5 Insights Marketers Need to Know from the Social Shake Up
Posted on: 06/02/17, 1:41pm
Two TSL team members hopped a plane last week, traveling to Atlanta for the 2017 Social Shake Up Show. Account Managers Alli Kahle and Kelsey Orthaus made the trip to network, gain insights, identify pain points, and see what the industry’s sharpest minds offered to take on social media’s most pressing issues.
From Facebook advertising to audience targeting to crisis management, pain points, ideas, and case studies flew from all corners of the event. As with any conference, networking was a focal point for many attendees.
The round-table discussions provided the perfect setting to dive into struggles and generate a deeper connection than the “Hello, I’m so-and-so, from that place you haven’t heard of yet.” The keynotes were insightful and highlighted both tried-and-true tactics and emerging trends alike, and discussed practices could be applied by any brand, regardless of size, location, or industry.
Listing every takeaway would be more of a chore than enjoyable reading, so we cut the list down to our top-five “Shakeaways”. Let’s dig in.
5 Takeaways From #ShakeUpShow.
1. Influencers are influencers, no matter how small. Influencer marketing has grown in popularity in recent months, and it’s showing no signs of slowing down. When brands and marketers hear the word “influencer”, however, their minds immediately leap to A-list celebrities and the price tag that comes with that type of relationship.
Today’s social landscape is shaped by engagement, and often times, A-listers’ raw number of engagements are high. However, the rate at which they attract those engagements is dismally low. Conversely, there are thousands upon thousands of individuals that hold followings that can range from 500 to 50,000 and boast astronomic engagement rates based on audience interaction, conversation, and most importantly, trust. By identifying micro-influencers who align with your brand and establishing a relationship on social, those traits of engagement are immediately transferred to your brand from the individual and their followers, leading to a spike in engagement and following for your brand.
Still need convincing? We’ve leveraged micro-influencers to grow audiences over 275% in less than 6 months. Also, these relationships rarely cost more than a free product or two.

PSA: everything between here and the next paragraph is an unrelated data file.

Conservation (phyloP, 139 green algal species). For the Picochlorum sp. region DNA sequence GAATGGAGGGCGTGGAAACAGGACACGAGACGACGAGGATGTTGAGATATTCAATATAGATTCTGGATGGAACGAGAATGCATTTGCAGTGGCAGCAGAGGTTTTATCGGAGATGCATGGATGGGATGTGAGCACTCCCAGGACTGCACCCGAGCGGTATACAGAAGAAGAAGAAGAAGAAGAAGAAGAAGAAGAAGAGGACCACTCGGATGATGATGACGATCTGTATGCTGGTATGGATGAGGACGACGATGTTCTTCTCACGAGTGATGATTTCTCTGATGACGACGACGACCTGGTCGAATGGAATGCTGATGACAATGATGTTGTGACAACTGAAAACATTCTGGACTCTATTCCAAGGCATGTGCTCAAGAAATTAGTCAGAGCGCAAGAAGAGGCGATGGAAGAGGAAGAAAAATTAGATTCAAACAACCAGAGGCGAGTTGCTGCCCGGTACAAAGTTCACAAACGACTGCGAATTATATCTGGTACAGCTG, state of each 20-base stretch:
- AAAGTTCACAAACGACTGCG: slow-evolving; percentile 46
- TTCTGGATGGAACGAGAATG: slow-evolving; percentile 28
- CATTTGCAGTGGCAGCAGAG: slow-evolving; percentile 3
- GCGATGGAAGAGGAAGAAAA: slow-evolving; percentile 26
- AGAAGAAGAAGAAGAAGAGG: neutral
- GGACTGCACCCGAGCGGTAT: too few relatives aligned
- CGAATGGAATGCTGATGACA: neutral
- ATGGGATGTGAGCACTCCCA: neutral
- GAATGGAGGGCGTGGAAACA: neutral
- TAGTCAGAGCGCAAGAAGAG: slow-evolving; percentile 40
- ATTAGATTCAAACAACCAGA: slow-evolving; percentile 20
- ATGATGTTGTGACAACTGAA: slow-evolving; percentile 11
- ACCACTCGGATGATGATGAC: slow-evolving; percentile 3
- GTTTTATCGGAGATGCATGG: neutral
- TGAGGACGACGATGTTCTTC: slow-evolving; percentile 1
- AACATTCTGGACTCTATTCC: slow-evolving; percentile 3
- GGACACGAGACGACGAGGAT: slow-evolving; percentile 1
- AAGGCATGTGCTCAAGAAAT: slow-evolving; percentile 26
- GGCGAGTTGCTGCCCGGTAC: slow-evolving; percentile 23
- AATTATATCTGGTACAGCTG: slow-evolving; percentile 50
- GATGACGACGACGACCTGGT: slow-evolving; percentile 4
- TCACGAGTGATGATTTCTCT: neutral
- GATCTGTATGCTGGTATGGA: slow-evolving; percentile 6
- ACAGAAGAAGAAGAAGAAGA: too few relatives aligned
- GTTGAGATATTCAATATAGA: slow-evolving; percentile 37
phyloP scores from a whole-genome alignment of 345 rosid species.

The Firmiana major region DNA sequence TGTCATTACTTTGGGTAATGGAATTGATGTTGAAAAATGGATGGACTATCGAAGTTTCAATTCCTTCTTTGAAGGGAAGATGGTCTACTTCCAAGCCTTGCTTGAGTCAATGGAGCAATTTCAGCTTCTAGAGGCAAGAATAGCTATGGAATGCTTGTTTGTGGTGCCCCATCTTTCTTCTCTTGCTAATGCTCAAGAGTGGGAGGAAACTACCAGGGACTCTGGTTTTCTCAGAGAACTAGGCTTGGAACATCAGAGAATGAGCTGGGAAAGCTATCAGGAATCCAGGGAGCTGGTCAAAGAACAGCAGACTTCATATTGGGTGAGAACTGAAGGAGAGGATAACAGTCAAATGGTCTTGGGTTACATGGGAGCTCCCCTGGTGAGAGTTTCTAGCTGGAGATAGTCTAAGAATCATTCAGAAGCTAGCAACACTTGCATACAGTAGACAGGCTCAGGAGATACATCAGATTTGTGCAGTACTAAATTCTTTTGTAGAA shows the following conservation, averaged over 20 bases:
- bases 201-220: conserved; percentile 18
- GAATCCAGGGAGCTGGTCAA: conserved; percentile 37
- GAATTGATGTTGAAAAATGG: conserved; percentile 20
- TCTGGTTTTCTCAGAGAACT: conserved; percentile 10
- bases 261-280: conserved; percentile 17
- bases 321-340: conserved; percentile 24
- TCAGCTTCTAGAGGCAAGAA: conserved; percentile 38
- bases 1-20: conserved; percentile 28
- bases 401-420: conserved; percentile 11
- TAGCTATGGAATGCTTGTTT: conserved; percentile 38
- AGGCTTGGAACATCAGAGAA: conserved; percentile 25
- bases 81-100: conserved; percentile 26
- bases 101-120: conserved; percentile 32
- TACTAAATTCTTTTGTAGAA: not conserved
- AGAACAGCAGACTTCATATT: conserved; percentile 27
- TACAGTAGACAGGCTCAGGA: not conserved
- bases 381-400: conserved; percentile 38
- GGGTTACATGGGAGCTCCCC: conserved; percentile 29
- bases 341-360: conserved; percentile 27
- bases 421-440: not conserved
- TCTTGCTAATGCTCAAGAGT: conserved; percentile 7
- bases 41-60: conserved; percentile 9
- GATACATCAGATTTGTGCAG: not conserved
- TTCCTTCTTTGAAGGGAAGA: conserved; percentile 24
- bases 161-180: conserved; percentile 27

2. The world doesn’t buy products. People buy products. It isn’t enough, anymore, to throw money behind a post and show it to the world. Brands need to envision a theoretical person that will buy the product based on the ad, know their likes and dislikes, their schedule, and their lifestyle, and then develop a targeting strategy around that person.
3. Psychographics over demographics. In 2017, the consumer world is more diverse than ever. By demographics, the following should create a fairly robust targeting strategy:
Male. Born in the UK. Married twice. Three children.
Sounds pretty solid, right? It is. At least until you realize that both Prince Charles of Wales and Ozzie Osbourne both meet the above criteria. My guess is that a brand isn’t looking to hit both individuals with the same ad.
Psychographics delve deeper. Psychographics get into the mindset of a given consumer, are more interest- and value-driven, and provide a better overall picture of the type of person you brand is looking to find. You know what the old adage says about books and their covers. Don’t judge ‘em.
4. Measure. Every platform, whether it be Google, Facebook, Twitter, or Pinterest, offers their own measurement system. This has been hotly contested across the advertising industry, with key personnel voicing their concerns and calling for a uniform measurement system. To create order out of the chaos, some major brands are creating their own in-house measurements that are applicable across all platforms. These custom benchmarks are a reflection of self-identified KPIs that are most important in accomplishing a brand’s objectives.
Brand tip: Identify your target outcome, weight possible results that create a positive or negative value towards your target outcome, sum up the results, and develop a benchmark that is specific to your brand, your objectives, and your campaigns.
5. “Be humble, and be ready to fumble.” No brand can or should expect to avoid conflict every day of the week. No matter the size or predictability of a crisis or audience backlash, brands need to have a plan, strategy, or framework in place. They need to know who is involved in the plan’s execution, how long it takes to execute that plan, and how to get the word out in as efficient a manner as possible.
A big thank you to Social Media Today and PR News for all their work in pulling together this great event. See you next year!